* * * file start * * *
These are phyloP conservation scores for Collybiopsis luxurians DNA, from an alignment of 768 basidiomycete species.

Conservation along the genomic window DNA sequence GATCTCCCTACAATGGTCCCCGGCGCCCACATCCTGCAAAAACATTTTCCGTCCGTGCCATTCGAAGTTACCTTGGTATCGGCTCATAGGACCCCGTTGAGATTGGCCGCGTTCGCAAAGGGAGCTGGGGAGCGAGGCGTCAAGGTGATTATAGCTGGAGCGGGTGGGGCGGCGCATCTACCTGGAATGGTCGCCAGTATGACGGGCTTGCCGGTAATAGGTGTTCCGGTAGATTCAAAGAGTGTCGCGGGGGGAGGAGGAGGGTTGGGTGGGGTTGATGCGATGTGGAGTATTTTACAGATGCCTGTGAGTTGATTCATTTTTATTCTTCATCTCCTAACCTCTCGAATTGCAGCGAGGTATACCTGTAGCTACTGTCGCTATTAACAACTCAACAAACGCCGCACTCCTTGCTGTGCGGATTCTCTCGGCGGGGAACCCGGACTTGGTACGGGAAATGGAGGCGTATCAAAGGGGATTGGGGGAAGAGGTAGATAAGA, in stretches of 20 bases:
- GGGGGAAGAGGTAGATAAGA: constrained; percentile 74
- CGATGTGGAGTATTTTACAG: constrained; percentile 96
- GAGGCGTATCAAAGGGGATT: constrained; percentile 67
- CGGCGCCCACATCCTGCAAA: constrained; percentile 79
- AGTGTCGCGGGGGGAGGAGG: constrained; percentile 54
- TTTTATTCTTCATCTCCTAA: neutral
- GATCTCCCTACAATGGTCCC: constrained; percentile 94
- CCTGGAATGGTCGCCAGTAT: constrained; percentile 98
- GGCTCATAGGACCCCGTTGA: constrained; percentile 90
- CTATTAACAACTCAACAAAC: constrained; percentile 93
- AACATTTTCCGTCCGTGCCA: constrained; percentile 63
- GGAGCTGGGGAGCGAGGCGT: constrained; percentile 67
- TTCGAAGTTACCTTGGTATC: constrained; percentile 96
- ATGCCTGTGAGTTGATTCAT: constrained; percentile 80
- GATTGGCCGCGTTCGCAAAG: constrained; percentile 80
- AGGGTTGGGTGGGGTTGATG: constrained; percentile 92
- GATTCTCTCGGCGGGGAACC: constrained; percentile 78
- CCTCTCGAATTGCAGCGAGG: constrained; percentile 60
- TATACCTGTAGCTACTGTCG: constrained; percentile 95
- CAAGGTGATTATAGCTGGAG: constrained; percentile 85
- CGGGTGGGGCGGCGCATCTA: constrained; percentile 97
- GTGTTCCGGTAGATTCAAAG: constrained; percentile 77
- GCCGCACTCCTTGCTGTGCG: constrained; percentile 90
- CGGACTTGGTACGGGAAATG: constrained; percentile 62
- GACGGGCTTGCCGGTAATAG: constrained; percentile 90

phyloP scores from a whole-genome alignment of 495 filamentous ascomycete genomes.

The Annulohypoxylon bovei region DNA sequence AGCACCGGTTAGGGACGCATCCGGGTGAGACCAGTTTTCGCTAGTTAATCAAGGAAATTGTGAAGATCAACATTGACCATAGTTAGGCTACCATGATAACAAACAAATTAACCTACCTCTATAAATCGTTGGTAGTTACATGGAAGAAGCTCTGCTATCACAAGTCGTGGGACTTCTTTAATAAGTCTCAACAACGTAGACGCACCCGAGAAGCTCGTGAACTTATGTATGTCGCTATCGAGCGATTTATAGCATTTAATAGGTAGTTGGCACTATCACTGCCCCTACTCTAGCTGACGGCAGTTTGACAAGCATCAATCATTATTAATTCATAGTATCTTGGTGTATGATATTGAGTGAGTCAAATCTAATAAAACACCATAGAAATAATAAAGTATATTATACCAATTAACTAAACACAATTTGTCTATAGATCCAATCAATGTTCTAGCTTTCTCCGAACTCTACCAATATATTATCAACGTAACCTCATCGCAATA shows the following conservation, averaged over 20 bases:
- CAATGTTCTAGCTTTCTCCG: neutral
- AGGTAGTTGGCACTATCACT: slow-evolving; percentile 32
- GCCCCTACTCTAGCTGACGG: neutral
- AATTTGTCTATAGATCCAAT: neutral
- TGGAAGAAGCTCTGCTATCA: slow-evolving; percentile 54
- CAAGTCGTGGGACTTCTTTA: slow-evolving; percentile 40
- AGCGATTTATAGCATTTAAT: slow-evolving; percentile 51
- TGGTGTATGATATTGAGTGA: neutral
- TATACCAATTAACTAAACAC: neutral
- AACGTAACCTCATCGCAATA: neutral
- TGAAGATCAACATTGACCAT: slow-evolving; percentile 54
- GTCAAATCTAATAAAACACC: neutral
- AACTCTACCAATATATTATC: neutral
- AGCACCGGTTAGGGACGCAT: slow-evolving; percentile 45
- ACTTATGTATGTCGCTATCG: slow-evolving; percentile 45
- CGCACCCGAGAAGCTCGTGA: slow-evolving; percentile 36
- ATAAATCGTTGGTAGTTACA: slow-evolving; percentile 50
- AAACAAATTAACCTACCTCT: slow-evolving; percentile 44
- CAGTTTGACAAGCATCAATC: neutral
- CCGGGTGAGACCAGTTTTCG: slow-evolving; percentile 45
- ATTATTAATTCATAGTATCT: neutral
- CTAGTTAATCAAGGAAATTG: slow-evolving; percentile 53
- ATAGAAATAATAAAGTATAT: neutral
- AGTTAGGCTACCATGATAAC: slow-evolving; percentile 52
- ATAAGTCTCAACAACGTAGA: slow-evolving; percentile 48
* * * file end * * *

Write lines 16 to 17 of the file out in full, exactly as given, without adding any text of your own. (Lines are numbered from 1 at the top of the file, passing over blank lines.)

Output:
- ATGCCTGTGAGTTGATTCAT: constrained; percentile 80
- GATTGGCCGCGTTCGCAAAG: constrained; percentile 80